It’s Tuesday, August 24th, and it turns out that banning CFCs was great news for the climate.

The international effort to preserve Earth’s ozone layer in the 1980s not only shielded the planet from harmful ultraviolet (or UV) radiation, it may have prevented a catastrophic spike in global temperatures, according to a recent climate-modeling study. The authors, led by researchers at Lancaster University in the U.K., explored the benefits of the 1987 Montreal Protocol, which phased out the production of ozone-destroying chemicals such as chlorofluorocarbons, once commonly used as refrigerants and aerosol propellants.

The findings suggest that the global agreement prevented the eventual collapse of the ozone layer, which would have exposed the Earth’s surface to higher levels of UV radiation, damaging plants and decreasing their ability to store carbon. Without the Montreal Protocol, simulations indicate there could have been up to 690 billion metric tons less carbon stored in plants and soils by the end of this century.

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Global warming would have accelerated in that scenario, not only because of the additional CO2 in the atmosphere, but also because chlorofluorocarbons and similar chemicals are potent greenhouse gases. Those combined effects would have contributed to an additional 2.5 degrees Celsius (4.5 degrees Fahrenheit) increase in global temperatures by 2100, according to the authors.

“With our research, we can see that the Montreal Protocol’s successes extend beyond protecting humanity from increased UV to protecting the ability of plants and trees to absorb CO2,” said Paul Young, the lead author of the study, in a press release. “Although we can hope that we never would have reached the catastrophic world as we simulated, it does remind us of the importance of continuing to protect the ozone layer.”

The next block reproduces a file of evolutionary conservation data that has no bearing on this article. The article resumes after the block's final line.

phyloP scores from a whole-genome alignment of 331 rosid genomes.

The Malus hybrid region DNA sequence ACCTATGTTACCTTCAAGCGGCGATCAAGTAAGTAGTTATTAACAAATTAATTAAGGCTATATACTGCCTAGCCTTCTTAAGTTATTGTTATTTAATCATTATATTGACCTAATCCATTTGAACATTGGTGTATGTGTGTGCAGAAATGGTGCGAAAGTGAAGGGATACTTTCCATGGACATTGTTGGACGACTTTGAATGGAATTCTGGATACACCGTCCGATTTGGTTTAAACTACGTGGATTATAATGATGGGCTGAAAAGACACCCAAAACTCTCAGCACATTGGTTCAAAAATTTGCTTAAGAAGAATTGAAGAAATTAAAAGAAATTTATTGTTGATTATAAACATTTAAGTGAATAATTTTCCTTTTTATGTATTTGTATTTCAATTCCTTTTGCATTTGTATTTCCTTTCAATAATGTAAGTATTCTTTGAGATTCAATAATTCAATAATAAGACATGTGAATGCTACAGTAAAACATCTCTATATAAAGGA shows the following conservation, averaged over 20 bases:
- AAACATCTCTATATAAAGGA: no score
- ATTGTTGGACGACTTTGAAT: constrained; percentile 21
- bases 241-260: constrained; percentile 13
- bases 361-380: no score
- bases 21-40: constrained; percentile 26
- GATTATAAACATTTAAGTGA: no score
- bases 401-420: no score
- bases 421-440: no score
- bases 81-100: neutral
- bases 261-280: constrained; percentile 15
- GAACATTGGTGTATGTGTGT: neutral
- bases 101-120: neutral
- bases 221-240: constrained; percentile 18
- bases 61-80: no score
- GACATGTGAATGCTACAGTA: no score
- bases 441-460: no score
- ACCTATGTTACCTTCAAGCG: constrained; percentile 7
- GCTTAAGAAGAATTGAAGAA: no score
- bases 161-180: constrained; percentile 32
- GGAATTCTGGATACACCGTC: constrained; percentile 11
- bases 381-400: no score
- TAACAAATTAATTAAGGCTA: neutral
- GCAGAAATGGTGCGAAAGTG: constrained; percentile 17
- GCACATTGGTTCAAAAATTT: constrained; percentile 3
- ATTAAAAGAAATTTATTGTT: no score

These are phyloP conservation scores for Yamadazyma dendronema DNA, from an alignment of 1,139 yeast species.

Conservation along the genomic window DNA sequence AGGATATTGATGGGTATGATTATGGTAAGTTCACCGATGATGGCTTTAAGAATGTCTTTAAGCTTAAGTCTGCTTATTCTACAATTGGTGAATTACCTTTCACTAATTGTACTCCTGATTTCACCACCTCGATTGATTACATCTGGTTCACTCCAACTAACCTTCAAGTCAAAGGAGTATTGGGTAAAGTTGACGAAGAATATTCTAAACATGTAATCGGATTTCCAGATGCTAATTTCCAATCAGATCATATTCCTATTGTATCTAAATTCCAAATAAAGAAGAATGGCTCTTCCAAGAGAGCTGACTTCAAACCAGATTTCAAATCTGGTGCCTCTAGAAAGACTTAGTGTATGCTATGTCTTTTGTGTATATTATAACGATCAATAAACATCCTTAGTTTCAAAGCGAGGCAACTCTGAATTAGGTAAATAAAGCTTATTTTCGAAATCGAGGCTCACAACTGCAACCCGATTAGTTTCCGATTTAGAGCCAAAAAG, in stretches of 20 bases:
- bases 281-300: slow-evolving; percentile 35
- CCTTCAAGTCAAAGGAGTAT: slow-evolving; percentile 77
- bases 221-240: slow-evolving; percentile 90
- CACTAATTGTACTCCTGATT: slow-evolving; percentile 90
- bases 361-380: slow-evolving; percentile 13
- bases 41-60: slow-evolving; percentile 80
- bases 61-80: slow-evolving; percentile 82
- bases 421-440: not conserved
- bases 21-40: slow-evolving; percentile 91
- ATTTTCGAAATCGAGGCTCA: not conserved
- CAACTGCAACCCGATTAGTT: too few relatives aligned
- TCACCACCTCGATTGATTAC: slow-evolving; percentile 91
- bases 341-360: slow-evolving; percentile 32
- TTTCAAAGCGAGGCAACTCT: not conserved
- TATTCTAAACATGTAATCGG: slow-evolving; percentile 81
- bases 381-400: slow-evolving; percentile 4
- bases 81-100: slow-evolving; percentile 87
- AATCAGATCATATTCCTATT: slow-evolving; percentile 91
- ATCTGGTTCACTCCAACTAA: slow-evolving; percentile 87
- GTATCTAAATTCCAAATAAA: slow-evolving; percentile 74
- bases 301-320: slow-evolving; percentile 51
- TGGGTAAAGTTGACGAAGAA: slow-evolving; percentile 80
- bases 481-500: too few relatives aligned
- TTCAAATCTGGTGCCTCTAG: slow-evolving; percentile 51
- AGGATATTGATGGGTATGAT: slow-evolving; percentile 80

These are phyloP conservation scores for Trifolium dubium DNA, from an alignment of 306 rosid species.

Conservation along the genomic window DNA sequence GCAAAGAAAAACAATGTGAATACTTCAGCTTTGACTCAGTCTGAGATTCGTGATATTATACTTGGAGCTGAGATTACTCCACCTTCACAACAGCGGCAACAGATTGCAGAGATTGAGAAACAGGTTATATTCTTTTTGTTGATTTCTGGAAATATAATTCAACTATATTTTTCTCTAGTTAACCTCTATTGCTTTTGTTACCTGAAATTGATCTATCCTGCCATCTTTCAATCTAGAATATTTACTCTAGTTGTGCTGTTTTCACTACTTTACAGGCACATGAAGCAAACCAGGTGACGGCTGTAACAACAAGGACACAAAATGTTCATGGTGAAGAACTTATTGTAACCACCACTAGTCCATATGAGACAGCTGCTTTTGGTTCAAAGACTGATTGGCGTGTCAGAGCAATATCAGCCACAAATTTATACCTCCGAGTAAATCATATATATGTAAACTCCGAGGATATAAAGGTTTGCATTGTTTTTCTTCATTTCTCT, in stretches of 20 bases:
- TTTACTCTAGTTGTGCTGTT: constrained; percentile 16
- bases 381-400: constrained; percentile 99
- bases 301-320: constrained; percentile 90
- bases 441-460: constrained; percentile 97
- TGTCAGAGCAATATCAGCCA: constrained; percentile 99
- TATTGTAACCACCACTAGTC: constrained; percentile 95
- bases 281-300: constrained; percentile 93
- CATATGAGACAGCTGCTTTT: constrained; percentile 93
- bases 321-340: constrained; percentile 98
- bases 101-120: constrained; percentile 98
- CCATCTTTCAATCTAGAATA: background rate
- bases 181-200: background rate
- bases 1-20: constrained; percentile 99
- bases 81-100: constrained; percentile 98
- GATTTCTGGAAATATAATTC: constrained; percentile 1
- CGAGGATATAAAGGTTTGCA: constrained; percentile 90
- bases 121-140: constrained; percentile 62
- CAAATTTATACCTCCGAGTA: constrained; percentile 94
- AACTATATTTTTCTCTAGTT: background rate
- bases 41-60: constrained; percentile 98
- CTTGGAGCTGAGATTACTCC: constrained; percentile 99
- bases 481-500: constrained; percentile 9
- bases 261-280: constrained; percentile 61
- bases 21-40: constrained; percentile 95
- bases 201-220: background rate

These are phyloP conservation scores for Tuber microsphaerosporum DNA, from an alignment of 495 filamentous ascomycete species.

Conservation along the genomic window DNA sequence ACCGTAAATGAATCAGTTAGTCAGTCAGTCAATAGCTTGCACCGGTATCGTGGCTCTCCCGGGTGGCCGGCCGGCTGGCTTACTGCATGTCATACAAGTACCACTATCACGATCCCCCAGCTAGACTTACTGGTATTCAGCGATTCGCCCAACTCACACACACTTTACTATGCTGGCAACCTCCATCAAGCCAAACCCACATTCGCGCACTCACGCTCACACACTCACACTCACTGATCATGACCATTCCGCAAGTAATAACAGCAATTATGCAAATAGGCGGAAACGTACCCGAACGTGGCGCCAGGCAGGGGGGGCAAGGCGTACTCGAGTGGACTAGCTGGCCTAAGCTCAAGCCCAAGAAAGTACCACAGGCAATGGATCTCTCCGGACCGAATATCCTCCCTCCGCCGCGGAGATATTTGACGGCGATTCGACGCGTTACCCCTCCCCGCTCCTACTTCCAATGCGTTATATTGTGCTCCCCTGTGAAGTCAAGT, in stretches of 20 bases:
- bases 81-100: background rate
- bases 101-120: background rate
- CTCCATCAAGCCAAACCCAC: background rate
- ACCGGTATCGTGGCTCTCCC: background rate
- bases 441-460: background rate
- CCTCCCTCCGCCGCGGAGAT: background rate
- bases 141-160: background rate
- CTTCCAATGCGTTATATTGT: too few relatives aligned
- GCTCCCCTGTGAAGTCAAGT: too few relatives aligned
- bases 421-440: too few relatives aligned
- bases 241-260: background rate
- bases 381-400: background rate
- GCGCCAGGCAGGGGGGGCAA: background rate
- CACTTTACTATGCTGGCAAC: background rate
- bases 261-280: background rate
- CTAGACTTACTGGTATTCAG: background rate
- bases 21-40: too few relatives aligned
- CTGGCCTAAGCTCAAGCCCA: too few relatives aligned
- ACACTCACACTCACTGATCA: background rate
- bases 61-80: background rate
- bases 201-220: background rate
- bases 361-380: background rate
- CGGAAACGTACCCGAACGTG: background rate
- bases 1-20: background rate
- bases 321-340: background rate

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Mark Armao

Smog clouds

The Smog

Need-to-know basis

One group has largely been ignored by research on environmental justice: people with disabilities. However, a new study by Jayajit Chakraborty, a professor at the University of Texas at El Paso, found that disability status can determine how likely someone is to be exposed to environmental harm. In Houston, disabled people are “significantly” more likely to live near pollution sources like hazardous waste facilities.  

Last month, catastrophic flooding in Belgium and Germany killed at least 222 people — and climate change made it up to nine times more likely to happen, according to new research. Using meteorological measurements and climate models, scientists found that rising temperatures made the rainfall between 1.2 and nine times more likely to happen, and between 3 to 19 percent more intense.

The Texas legislature has allocated 35 percent of a fund intended to reduce air pollution to widen the state’s freeways and ostensibly combat “congestion.” Environmental activists say the funds should be invested in frontline environmental justice communities and the promotion of electric vehicles instead.

Adam Mahoney